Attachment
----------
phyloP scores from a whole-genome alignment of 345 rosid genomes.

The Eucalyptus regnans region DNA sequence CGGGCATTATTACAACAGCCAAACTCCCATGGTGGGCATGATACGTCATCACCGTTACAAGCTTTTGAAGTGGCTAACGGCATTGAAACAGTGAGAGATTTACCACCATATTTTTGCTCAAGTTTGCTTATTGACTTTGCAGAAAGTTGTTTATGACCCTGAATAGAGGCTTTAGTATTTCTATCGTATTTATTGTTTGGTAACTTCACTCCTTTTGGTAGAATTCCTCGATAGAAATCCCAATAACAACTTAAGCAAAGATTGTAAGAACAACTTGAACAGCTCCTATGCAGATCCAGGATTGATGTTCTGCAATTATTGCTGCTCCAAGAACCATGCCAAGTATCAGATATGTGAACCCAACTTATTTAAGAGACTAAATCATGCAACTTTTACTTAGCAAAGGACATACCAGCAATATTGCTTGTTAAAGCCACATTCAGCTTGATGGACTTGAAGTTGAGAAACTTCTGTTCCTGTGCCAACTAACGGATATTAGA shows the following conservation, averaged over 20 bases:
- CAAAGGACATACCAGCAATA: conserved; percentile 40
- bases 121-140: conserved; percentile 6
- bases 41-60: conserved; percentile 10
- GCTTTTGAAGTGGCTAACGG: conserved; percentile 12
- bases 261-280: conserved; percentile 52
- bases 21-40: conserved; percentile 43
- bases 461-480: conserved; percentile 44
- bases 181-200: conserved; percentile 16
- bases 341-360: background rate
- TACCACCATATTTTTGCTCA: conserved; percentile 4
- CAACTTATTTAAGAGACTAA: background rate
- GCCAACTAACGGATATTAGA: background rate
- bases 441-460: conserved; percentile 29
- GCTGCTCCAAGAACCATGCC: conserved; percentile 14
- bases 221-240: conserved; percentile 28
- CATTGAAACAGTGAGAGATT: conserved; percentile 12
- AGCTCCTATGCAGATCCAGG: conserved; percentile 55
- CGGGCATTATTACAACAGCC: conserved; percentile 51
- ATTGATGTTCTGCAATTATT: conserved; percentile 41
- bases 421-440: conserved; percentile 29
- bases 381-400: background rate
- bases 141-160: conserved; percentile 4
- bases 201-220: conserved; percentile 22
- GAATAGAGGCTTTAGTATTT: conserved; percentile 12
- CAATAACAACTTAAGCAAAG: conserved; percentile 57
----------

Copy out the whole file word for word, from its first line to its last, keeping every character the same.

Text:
phyloP scores from a whole-genome alignment of 345 rosid genomes.

The Eucalyptus regnans region DNA sequence CGGGCATTATTACAACAGCCAAACTCCCATGGTGGGCATGATACGTCATCACCGTTACAAGCTTTTGAAGTGGCTAACGGCATTGAAACAGTGAGAGATTTACCACCATATTTTTGCTCAAGTTTGCTTATTGACTTTGCAGAAAGTTGTTTATGACCCTGAATAGAGGCTTTAGTATTTCTATCGTATTTATTGTTTGGTAACTTCACTCCTTTTGGTAGAATTCCTCGATAGAAATCCCAATAACAACTTAAGCAAAGATTGTAAGAACAACTTGAACAGCTCCTATGCAGATCCAGGATTGATGTTCTGCAATTATTGCTGCTCCAAGAACCATGCCAAGTATCAGATATGTGAACCCAACTTATTTAAGAGACTAAATCATGCAACTTTTACTTAGCAAAGGACATACCAGCAATATTGCTTGTTAAAGCCACATTCAGCTTGATGGACTTGAAGTTGAGAAACTTCTGTTCCTGTGCCAACTAACGGATATTAGA shows the following conservation, averaged over 20 bases:
- CAAAGGACATACCAGCAATA: conserved; percentile 40
- bases 121-140: conserved; percentile 6
- bases 41-60: conserved; percentile 10
- GCTTTTGAAGTGGCTAACGG: conserved; percentile 12
- bases 261-280: conserved; percentile 52
- bases 21-40: conserved; percentile 43
- bases 461-480: conserved; percentile 44
- bases 181-200: conserved; percentile 16
- bases 341-360: background rate
- TACCACCATATTTTTGCTCA: conserved; percentile 4
- CAACTTATTTAAGAGACTAA: background rate
- GCCAACTAACGGATATTAGA: background rate
- bases 441-460: conserved; percentile 29
- GCTGCTCCAAGAACCATGCC: conserved; percentile 14
- bases 221-240: conserved; percentile 28
- CATTGAAACAGTGAGAGATT: conserved; percentile 12
- AGCTCCTATGCAGATCCAGG: conserved; percentile 55
- CGGGCATTATTACAACAGCC: conserved; percentile 51
- ATTGATGTTCTGCAATTATT: conserved; percentile 41
- bases 421-440: conserved; percentile 29
- bases 381-400: background rate
- bases 141-160: conserved; percentile 4
- bases 201-220: conserved; percentile 22
- GAATAGAGGCTTTAGTATTT: conserved; percentile 12
- CAATAACAACTTAAGCAAAG: conserved; percentile 57